Trouble with the Truth
“Truth is often difficult to distinguish, it can be a gift or a burden. It can be kind or cruel. It frequently eludes our grasp. We find it difficult to describe. Truth, at times, can hide so well, that we can’t find it to save ourselves. Or it disguises itself so skillfully that we walk over it without knowing. And in the next moment becomes plain as day, whether we want it to or not. In the end, we learn that we cannot live without it.” Joseph M Marshall “The Lakota Way”
A couple of years ago, there was a popular Clint Eastwood movie called “Trouble with the Curve”. It was about an aging baseball player talent scout and one of the young men he was scouting who was reputed to have trouble hitting a curve ball, thus the movie title.
I could be a protagonist in a sequel called “Trouble with the Truth”. What follows has come to my awareness as I have been having a serious conversation with a part of my psyche I’ve named, “Deceiver”. I’ve spent a fair amount of time wondering why I have ‘trouble’ telling the truth; the whole truth; and nothing but the truth. Am I a flawed human being? Is it a unique, to me, character defect? It certainly gets me in trouble from time to time. My exploring has led me to these places.
Our culture is crystal clear on the subject. I am expected to be honest and truthful. Period. To be so is a virtue; to not be so, is grounds for rejection. I’m told “The truth shall set you free”. “Rigorous honesty is the way”. “I am as sick (mentally ill) as the secrets I keep”. Society’s admonitions and teachings around honesty and truth telling are simple, clean, clear, unequivocal and direct. So what’s MY problem?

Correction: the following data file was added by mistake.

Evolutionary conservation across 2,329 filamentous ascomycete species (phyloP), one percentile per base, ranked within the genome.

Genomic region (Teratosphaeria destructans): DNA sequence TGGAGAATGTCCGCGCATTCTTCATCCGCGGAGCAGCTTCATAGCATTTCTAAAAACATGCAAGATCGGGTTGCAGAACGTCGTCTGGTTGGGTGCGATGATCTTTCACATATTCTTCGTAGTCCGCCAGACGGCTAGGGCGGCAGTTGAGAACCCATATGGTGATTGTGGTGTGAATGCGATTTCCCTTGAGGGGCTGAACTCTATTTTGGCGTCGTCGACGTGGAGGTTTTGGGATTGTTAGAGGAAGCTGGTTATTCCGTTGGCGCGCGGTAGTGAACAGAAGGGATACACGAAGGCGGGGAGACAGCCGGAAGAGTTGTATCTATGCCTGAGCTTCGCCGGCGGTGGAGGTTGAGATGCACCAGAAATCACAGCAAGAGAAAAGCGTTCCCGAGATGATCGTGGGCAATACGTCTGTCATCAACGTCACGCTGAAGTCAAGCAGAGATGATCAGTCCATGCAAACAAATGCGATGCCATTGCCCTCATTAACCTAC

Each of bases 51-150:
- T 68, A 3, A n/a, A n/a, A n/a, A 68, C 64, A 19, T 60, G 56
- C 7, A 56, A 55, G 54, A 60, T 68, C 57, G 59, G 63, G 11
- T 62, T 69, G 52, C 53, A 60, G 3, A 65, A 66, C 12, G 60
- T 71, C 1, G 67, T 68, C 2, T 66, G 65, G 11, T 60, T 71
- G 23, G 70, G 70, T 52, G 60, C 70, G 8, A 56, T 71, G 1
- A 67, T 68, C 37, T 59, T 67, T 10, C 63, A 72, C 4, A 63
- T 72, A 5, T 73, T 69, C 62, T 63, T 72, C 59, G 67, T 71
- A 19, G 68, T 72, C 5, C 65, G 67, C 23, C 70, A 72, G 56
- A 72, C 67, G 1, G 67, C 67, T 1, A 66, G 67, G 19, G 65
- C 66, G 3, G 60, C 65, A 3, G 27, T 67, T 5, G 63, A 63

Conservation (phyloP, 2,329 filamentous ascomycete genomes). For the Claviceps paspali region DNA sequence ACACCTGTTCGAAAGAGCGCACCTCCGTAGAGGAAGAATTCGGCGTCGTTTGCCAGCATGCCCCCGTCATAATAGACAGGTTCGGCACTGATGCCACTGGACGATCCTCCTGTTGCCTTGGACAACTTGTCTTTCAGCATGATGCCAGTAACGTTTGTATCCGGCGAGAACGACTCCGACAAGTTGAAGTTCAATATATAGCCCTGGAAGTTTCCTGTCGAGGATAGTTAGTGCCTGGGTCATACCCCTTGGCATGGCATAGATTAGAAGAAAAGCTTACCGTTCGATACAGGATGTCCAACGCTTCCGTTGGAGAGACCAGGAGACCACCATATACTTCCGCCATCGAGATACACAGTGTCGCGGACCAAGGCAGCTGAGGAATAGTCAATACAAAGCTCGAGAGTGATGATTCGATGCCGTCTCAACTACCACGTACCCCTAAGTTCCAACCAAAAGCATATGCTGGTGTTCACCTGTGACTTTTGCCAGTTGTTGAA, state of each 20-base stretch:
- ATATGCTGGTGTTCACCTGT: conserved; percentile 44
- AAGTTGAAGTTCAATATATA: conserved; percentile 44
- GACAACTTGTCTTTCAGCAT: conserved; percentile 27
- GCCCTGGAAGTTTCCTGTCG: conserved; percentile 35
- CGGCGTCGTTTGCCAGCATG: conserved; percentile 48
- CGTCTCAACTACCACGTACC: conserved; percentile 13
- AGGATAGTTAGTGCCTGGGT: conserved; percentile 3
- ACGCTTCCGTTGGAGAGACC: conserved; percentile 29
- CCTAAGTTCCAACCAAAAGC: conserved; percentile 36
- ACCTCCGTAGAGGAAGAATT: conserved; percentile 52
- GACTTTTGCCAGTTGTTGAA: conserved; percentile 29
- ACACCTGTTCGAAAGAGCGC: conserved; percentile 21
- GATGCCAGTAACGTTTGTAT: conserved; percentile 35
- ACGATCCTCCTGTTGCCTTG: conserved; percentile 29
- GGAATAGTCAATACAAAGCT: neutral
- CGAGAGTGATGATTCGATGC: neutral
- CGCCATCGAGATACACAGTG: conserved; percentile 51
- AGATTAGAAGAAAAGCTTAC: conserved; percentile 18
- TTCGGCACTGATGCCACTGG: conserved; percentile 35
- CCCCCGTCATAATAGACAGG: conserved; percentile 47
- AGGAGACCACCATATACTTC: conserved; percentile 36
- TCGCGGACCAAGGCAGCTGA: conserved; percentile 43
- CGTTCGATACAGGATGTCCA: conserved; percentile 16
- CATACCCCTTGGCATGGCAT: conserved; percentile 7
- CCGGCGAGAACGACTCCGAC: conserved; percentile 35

Not long ago, I was sitting on a plane when a boy, about 8, and his father came to find their seats. In my row. The father said to his son, “you sit there”, pointing at the middle seat, beside me. The boy looked at me and out of his little body came a wailing that would have awakened Rip Van Winkle three years early. The father said “What’s the matter?” Between full body sobs, he choked out “HE’S SO OLD!!!!!!” Those words were followed by a physical convulsion that unleashed the last two words “AND UGLY!!!!!” Another torrent of tears. You can imagine what happened next. Dad was totally embarrassed, profoundly apologized, made his son apologize, and told his son, loud enough to make sure I heard him. “That nice man isn’t ugly and he isn’t old”, as well as few other things like “You don’t say things like that to other people”, blah, blah, blah. During the course of this lecture, the boy’s and mine eyes met, just for a moment, and in that moment, we both knew the truth, and I smiled. We both knew who had spoken the truth. And it wasn’t dad. The lecturing must have been confusing to that little brain. I can just hear the little boy’s internal dialog “But dad, you’ve taught me to tell the truth, even punished me when I didn’t, now you are telling me to NOT tell the truth and I am getting punished because I was honest, I don’t get it”, though he was smart enough to just keep his mouth shut.
I’m thinking that our culture is actually pretty confused and confusing in terms of honesty. I have a friend (true story) whose wife came home with a new hairdo, asked him what he thought and out of his mouth came the words “your head looks like a Chia Pet”. He learned, not for the first time, that an honest reaction like that is not a good thing.
We are encouraged to dress and make ourselves up in ways that are designed to cover our flaws and accentuate our attributes. We are encouraged to smell more like a tree or a flower than our human selves.